What you should know about analyzing the value and economic feasibility of Value-Driven Testing

What you should know about analyzing the value and economic feasibility of Value-Driven Testing

As a financial analyst, you keep calculating hundreds of indexes, compare the periods and draw conclusions about past, present, and future. Altman, Taffler, Beaver models, retrospective and investment analysis, and financial stability index give a clear-cut answer to what we shall do.

They indicate what we'd better reduce or increase, what is profitable and what is not, where this notorious breakeven point is, and what the project's payback period is. Economic universities don't teach you how to code, but from year one, they show how to figure out the feasibility of any activity, calculate the product's added value, and spot when the game is not worth the candle.

"But what has testing to do with it?" you may wonder. My answer is "Quite a bit." Testing and software development as a whole, just like any business activity, can be analyzed.

It is easier to analyze an entire IT project than one of its individual processes; besides, testing as it is does not earn money. Does it mean the company cannot analyze a separate workshop or the cost of a specific production phase? Of course, it can. Testing analysis from a feasibility perspective is not only possible but also necessary.

Beekeeper’s view on the bee-hive

Thinking over the labor process, Carl Marx would indicate: "What distinguishes the worst architect from the best of bees is this, that the architect raises his structure in imagination before he erects it in reality." According to Capital’s author, the bees are deprived of the ability to think systematically, analyze, and rationalize their labor. There is why we use concepts of an architect and bees in the context of this article. In layman's terms, the IT industry is sort of a warm, blooming orchid that attracts people, like bees, with the aroma of coffee and pastries. The number of bees (a.k.a. regular implementers) keeps growing, and there is an increasingly pressing need for architects to optimize the working process and boost profitability. It is as much an urgent agenda as thorough hand-washing was in 2020.


In 2020, the Best movie award went to the South Korean film "Parasites," focusing on one family, where its members one after another creep into the house, make a fool of the host, and parasitize him, enjoying board and lodging. Any similarities with “entering IT industry” stories are coincidental, of course. However, hypothetically, imagine that a team acts just like those parasites: they seemingly do what they are supposed to and take no effort to optimize the processes. What is more, a better share of their activities is loss-making for the project.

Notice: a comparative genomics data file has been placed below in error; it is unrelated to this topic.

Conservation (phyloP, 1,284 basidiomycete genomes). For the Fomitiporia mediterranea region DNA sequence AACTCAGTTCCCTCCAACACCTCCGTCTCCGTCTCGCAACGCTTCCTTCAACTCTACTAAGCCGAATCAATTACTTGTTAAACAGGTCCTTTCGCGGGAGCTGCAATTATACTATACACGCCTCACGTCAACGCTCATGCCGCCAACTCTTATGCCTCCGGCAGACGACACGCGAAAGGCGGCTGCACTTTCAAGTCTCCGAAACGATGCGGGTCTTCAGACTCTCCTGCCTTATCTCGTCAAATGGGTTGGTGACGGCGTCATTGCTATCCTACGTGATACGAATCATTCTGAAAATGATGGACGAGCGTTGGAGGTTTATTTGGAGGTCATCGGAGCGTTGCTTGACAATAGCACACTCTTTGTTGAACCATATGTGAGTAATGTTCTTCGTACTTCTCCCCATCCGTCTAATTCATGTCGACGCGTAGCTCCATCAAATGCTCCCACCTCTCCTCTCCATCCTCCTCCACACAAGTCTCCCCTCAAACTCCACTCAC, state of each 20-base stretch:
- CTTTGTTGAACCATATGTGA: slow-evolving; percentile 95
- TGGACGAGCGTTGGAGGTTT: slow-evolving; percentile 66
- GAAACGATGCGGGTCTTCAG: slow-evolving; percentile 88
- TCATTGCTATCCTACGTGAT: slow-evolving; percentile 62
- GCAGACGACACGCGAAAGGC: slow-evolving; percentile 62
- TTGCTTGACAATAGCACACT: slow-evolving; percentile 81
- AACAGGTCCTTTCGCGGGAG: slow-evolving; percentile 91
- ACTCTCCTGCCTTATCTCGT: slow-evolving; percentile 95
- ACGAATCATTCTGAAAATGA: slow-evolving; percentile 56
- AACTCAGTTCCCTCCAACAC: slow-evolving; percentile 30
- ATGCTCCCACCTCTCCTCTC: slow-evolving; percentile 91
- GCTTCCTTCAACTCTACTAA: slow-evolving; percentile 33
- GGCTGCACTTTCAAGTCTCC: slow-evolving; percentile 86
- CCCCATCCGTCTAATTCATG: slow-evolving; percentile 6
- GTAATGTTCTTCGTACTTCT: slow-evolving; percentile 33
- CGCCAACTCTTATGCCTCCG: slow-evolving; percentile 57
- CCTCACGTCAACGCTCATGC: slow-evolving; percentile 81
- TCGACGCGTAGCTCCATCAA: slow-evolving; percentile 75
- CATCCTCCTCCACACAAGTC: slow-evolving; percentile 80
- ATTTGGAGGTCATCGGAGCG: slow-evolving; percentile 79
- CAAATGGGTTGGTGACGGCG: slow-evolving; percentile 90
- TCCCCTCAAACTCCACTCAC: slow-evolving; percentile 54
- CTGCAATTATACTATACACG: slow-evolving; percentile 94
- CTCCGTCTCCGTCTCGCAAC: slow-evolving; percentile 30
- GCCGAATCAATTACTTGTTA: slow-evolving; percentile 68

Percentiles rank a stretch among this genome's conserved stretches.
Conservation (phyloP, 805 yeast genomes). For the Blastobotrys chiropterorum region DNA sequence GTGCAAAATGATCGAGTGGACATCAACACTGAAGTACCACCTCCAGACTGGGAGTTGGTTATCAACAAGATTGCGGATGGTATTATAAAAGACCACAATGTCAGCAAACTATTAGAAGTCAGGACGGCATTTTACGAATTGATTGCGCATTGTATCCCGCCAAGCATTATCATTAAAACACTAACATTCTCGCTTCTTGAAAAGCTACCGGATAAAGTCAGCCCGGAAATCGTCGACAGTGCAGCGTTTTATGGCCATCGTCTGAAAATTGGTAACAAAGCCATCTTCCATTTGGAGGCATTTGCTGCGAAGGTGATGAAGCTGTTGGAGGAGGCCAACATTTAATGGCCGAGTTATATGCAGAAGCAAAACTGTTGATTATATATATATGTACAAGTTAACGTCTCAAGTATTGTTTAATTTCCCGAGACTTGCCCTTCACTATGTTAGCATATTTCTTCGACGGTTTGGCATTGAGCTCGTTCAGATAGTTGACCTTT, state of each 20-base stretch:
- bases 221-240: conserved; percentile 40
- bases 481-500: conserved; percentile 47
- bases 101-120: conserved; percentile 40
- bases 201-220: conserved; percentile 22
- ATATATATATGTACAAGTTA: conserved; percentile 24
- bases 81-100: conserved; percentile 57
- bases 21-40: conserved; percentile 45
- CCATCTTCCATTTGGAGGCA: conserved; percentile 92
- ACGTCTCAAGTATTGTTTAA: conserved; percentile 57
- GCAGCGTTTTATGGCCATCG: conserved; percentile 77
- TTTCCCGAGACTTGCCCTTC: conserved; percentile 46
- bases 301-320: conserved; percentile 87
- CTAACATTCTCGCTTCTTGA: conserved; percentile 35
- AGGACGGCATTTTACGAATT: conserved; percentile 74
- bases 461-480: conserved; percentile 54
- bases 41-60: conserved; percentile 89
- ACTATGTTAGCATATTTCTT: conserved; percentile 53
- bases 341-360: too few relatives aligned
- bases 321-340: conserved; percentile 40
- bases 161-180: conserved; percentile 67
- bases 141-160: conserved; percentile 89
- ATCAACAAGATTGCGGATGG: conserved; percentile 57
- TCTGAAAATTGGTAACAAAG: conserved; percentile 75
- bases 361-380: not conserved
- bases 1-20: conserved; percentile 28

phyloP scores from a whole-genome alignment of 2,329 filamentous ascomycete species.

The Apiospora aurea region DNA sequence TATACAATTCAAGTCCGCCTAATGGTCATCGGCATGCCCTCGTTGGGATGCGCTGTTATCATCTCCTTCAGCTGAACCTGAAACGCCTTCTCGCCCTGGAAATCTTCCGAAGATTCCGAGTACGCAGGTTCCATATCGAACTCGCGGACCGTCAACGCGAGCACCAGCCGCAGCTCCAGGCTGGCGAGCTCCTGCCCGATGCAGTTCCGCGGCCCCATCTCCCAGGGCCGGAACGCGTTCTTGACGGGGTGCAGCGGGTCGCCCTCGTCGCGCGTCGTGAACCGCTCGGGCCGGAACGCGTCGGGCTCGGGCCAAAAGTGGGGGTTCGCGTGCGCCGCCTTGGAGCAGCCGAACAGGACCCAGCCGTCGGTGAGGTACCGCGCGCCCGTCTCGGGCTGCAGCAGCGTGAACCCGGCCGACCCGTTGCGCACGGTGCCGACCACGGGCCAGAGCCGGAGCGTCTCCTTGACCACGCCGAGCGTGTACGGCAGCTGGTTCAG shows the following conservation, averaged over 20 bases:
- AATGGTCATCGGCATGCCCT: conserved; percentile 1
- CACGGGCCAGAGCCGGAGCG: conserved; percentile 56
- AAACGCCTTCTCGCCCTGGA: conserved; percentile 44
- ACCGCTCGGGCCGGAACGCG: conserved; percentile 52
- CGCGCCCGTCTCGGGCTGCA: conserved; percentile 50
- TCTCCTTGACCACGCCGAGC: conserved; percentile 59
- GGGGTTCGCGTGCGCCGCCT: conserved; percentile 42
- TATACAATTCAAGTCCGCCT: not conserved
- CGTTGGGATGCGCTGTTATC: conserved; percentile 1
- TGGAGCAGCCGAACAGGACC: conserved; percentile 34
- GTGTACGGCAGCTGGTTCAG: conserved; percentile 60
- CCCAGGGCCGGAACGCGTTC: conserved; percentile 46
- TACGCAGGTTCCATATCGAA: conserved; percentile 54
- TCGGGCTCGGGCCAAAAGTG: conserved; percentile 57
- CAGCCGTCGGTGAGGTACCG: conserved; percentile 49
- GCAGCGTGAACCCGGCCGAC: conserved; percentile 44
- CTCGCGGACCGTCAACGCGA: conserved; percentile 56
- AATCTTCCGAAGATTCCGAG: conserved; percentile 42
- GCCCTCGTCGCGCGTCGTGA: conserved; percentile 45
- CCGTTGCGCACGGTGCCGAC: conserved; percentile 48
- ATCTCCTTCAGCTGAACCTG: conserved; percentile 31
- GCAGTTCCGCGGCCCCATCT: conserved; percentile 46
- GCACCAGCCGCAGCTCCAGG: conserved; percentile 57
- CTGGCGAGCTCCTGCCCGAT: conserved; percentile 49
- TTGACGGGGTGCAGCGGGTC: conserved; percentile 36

It often includes extensive testing, meaningless or non-informative reports, the stranglehold of manual audits, metrics for metrics, toothless test cases, and loss-making automation. Thanks to the artful steps of business analysis and PMs, the project costs for the customer keep increasing, so do the content and amount of the additional charges; the team is getting overstaffed.  The customer once decided on cooperation, basing on the good price-quality ratio. But after such a "grant-eating," they realize that they could as well use the staff in the country of their residence. But it's too late to make any changes; parasites have hooked the customer.

No money, no honey

To get an idea about how testing is going on in the project, you must analyze its efficiency regarding the quality of the product and processes. One can calculate defect density, memory holes and leaks, the efficiency of test cases, RC, FDP, DDP, PTC, MTTD, TDE, and dozens of other testing metrics. However, to determine the profitability of such testing, one must count money. The money and its increasing flow is the ultimate goal of any customer when it comes to software development.

To make correct management decisions, a test manager should skillfully navigate testing activity costs, detect development zones, and ways to optimize processes. Customers need to understand what they pay for and why, what causes losses, and what brings profit. No man is an island, and the task of a so-called architect is to do their best to make bees comprehend the reality of how much money they earn for the customer and how much they helped to save. The "leftover" funds (not necessarily, but still) could help fund those bees' pay raise.

Price and value

Any quality has its cost: Cost of Quality = Cost of Poor Quality + Cost of Good Quality:

The total testing cost is quite extensive, but it looks pretty affordable once you estimate the cost of poor-quality testing. Warren Buffet once said that price is what you pay, and value is what you get. They do not always coincide. Quality does not necessarily signify value. Try to sell a high-quality typewriter or persuade the customer that it will be more valuable for them to release a feature not in two days but a year because, during this time, you can test it even better and improve the quality. It won’t work. A spoon is dear when lunchtime is near and "time to market" is still in place.

The task is to reach a price-quality balance for the customer. What is "a balance"? Because with increasing costs of searching for and eliminating the defects, the price of this problem will decrease to the optimal point, after which any further boosting of testing activities becomes counterproductive.

Let's call this approach value-based or value-driven testing and consider the following example.

A QA team comprises three Manual QA. It is not a fixed-price project, and the price-setting is Time&Materials. We have 826 manual tests, a shortage of time, and loads of quality issues. Our task is to improve and optimize the testing process.

The Inspector is coming to us!

Let’s start with a large-scale cost revision. Without recourse to Accounting Standards or IFRS, the cots can be divided into Capital or CAPEX (purchase of servers, licenses for soft, virtuals, etc.), operational (running workload and auto testing, server operation, reporting, setting of the environment), direct (wages, training costs), and indirect (debugging, retesting, update and improvement of test cases). What we also keep in mind are fixed and variable costs. And we don't have to follow Boehm's COCOMO here - everything is far more down-to-earth.